"They're like fleas that sit in duck poop," Erica Sullivan, one of those three Olympians, explains. "So whenever you go in and out of the water, they bite you, and they burrow themselves under your skin. So you get these raised bumps, they look like chicken pox. They were so itchy. It was awful."
Back in California, Maggie Steffens, the women's water polo GOAT, snuck onto a supposedly off-limits Long Beach:
Ginny Fuchs and Richard Torrez Jr., boxing
Some elite athletes used the alone time, and the lack of gym availability, to escape. Ginny Fuchs, a flyweight Team USA boxer, and one-time Olympic teammate Mikaela Mayer trekked up a mountainside. One would shadowbox and hit mitts with a coach while the other would take swings at a rock with a sledgehammer. Then they'd switch.
Richard Torrez Jr., another U.S. boxer, also took a sledgehammer to blocks of cement that had been deposited by Tulare, California, farmers at a local canal. He shoveled sand into buckets and lugged them down a long dirt road.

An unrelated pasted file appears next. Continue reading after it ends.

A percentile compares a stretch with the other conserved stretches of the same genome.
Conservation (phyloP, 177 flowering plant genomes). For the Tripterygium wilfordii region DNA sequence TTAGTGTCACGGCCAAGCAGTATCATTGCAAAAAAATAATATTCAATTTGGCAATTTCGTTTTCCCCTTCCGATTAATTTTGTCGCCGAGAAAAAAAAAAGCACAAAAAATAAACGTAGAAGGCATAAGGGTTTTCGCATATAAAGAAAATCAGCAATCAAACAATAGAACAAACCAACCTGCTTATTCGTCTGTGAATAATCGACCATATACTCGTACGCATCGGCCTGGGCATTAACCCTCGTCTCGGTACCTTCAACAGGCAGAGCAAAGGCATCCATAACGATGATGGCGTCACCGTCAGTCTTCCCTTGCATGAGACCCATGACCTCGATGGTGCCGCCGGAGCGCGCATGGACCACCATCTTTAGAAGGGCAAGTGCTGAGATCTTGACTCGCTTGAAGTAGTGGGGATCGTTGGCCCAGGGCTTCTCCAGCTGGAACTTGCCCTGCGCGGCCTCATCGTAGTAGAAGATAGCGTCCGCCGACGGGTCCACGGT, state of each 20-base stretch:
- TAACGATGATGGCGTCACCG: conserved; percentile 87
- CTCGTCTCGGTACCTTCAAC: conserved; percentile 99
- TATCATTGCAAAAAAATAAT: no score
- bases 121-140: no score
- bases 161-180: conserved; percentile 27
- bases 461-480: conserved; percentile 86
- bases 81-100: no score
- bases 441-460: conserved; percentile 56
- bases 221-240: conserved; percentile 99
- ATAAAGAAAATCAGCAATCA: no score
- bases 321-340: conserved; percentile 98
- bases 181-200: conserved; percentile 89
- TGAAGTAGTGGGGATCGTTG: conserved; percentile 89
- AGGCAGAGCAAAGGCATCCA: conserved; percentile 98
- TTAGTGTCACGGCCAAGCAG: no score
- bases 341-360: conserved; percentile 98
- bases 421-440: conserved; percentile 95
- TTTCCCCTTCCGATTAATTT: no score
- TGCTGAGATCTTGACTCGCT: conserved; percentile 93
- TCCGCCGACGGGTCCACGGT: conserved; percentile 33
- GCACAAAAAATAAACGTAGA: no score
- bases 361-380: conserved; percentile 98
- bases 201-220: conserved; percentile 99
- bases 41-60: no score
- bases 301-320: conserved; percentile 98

“My dad always talked about working on my grandpa’s farm and how that helped keep him in shape,” Torrez Jr. said. So he replicated his father's regimen.
Eventually, team training camps resumed. But some facilities, including the Olympic Training Center in Colorado Springs, Colorado, remained closed, or at least subject to inhibitive restrictions.
So entire teams created their own unique atmospheres. For USA Boxing, the magic happened in an abandoned Macy's. Olympians and Olympic hopefuls gathered, and sweat, and sparred, and prepared for Tokyo amid empty shoe racks and an old checkout counter.
"We had to bring in little heaters for the place," Fuchs said. "It was a little dusty. But during this pandemic, you have to figure it out. You have to make things work. And we did."